Naha tug-of-war invites everyone to pull their weight this Sunday

By Bill Charles

For newcomers to Okinawa – and for those who’ve procrastinated through the years – there’s still a chance to be part of a Guinness Book of World Records record!

The Giant Tug-of-War starts with joining the two halves of the rope that in itself is quite an undertaking considering the size of the rope.

The Naha Matsuri, including the 44th Naha Giant Tug-of-War last weekend was cancelled because of typhoon Vongfong, but the headline event, the world’s largest tug-of-war, all properly documented by the Guinness Book of World Records, will be conducted this Sunday aftenoon.. What’s more, participants can help keep the historical event alive and Okinawa on top when the 30-minute rope pull takes place.

The Giant Naha Rug-of-War gathers the largest crowd of any festival on Okinawa, and although Sunday”s event is a substitute for the original festival that had to be cancelled because of typhoon Vongfong, a considereble crowd is still expected to attend.

Tens of thousands will join hands trying to move the 45-ton in an event that first made its way into the Guinness Book of World Records in 1997.  The rules are simple; an estimated 20,000 men, women, boys and girls will team up with either the east or west side to shift the behemoth five meters during a half-hour competition.  Participation is open to everyone, but those desiring to wrap their hands around the ropes must get there well in advance of the ceremonies.

Spectators and particpants will gather on Route 58 at Kumoji Crossing in downtown Naha for the tug-of-war, which ceremonially begins Sunday at 2:45 p.m. when representatives of seven teams from east, and seven from the west, perform a series of martial arts demonstrations.  After speeches and praise for the 14 tug-of-war teams making up the two sides, the fun begins.  The two lengths of rope, each measuring some 300 feet long, are pulled together and coupled with a 10-foot wooden peg.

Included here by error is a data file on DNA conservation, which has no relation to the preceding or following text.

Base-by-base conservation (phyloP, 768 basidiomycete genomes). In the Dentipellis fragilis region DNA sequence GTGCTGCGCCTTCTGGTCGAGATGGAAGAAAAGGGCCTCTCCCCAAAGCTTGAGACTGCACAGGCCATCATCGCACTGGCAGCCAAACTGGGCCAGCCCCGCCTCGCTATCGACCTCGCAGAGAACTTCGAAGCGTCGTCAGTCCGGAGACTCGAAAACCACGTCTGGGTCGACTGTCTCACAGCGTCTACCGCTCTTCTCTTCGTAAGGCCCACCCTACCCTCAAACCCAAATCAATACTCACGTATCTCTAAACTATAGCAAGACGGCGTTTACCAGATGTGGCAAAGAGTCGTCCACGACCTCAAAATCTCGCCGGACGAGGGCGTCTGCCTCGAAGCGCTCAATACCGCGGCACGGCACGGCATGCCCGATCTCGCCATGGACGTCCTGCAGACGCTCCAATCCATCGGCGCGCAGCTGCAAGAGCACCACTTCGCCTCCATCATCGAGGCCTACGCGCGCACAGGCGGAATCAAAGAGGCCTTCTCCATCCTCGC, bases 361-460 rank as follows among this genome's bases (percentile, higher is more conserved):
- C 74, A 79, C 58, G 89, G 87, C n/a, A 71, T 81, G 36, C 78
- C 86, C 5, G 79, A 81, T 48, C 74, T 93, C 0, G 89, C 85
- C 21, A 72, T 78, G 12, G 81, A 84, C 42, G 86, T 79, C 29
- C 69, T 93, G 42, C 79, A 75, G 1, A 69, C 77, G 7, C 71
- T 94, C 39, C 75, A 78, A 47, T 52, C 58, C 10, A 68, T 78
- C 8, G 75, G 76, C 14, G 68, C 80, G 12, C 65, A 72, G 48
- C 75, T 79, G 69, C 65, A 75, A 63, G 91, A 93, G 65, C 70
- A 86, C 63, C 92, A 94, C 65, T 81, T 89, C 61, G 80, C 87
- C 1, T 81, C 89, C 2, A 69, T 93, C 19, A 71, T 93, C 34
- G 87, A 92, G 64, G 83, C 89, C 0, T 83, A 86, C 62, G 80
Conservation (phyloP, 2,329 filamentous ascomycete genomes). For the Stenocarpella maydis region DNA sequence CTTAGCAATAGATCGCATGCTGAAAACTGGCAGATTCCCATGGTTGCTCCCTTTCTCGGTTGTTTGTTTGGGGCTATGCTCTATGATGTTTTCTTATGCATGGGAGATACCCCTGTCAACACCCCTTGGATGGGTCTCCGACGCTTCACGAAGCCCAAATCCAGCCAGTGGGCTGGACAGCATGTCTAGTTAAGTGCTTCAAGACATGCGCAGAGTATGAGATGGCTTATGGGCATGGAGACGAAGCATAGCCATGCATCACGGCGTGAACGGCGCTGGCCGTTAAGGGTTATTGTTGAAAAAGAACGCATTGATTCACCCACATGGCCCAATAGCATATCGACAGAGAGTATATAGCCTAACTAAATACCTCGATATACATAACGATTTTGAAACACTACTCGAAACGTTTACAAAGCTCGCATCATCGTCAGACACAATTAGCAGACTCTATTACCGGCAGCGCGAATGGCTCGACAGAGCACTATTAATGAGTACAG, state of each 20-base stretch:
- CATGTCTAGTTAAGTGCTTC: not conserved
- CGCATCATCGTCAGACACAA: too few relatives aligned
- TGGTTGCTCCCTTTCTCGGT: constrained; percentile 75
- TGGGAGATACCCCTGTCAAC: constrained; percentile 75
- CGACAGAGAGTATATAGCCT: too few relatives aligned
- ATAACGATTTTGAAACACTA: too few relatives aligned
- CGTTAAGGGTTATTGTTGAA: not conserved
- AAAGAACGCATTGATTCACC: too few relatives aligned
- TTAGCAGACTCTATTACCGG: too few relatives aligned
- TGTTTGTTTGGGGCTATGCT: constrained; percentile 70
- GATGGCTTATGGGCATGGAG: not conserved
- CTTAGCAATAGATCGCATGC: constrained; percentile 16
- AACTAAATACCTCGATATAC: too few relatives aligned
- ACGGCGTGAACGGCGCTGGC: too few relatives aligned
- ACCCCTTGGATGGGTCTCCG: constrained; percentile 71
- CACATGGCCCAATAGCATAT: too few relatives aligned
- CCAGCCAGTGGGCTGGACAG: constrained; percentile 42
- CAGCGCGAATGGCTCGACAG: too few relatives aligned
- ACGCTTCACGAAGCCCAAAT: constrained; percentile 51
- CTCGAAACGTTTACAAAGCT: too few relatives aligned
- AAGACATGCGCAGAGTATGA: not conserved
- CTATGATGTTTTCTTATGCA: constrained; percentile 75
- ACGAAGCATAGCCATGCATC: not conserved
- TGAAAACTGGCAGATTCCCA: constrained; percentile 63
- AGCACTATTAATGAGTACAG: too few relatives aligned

Kings symbolizing the supremacy of two dynasties in Naha centuries ago approach each other atop the rope with their royal courts, issue challenges to one another, and then command the tug-of-war begin.   Team leaders clamor aboard the nearly two-meter wide rope and begin mustering their supporters into place. Hundreds of pulling ropes are separated from the main rope, and all hands grab on, waiting for the signal.  Once given, the pulling begins to cries of ‘Yoishoi, Wasshoi’ and ‘Hah-ee-yah’, meaning heave ho, or pull harder.  The battle lines are formed, with east and west each trying to move the rope five meters within 30 minutes.

The tug-of-war dates back to 1600, when it served a dual purpose.  Villagers from east and west did honorific battle for victory as a sign to shamans who predicted the future.  The prayers were for a good rice harvest.  The second motive was to instill peace and stability into the lives of seafarers of this island nation, and to insure their safety.  The tug-of-war rivets spectators during the hour-plus event, after which knives come out for everyone to cut ceremonial pieces of the rope to take home.  Modern day festivities began in 1935, then died out for a few years, only to be resurrected in 1969. Thousands flock to the street to be a part of Okinawa’s largest rope event.  There are others across the island, but none compares to the Naha event.  Dozens of small ropes extend from the main rope, which has been constructed over the past several months at Naha Military Port.

The Tsunahiki ceremonies leading up to the tug-of-war begin at Kumoji intersection at 2:45 p.m.  It’s crowded, so you’ll want to get there early to get a good position.  There are martial arts demonstrations, music, and of course the queuing for the tug-of-war itself. The ceremonial release of thousands of balloons and confetti high above the gathered crowds signal the start of the battle for rope pull bragging rights at 4 p.m.

The Tsunahiki on Highway 58 is free.  Parking in the area is not, and can wind up costing several hundred yen, depending on how long you linger in the festival area.  Tour and bus services are offered by Marine Corps Community Services, including the Single Marine Program, 18th Force Support Sq. at Kadena Air Base, and Navy MWR.

The costs for foods and souvenirs vary, depending on individual tastes.  Of course, the pleas of little ones appealing for more stuff must also be factored in.

Getting There

Head south to Naha City on Highway 58.  As you pass Tomari Port and Tomarin Hotel on the right, first opportunities to find parking are offered.  Turn left or right off Highway 58 and look for the blue “P” signs.  The alternative is to continue through the City, crossing the bridge adjacent to Naha Military Port, and then look for the parking signs.  For those planning to make a day of it, the more southerly parking is recommended; when tired, the shorter walk back to the car will seem wonderful.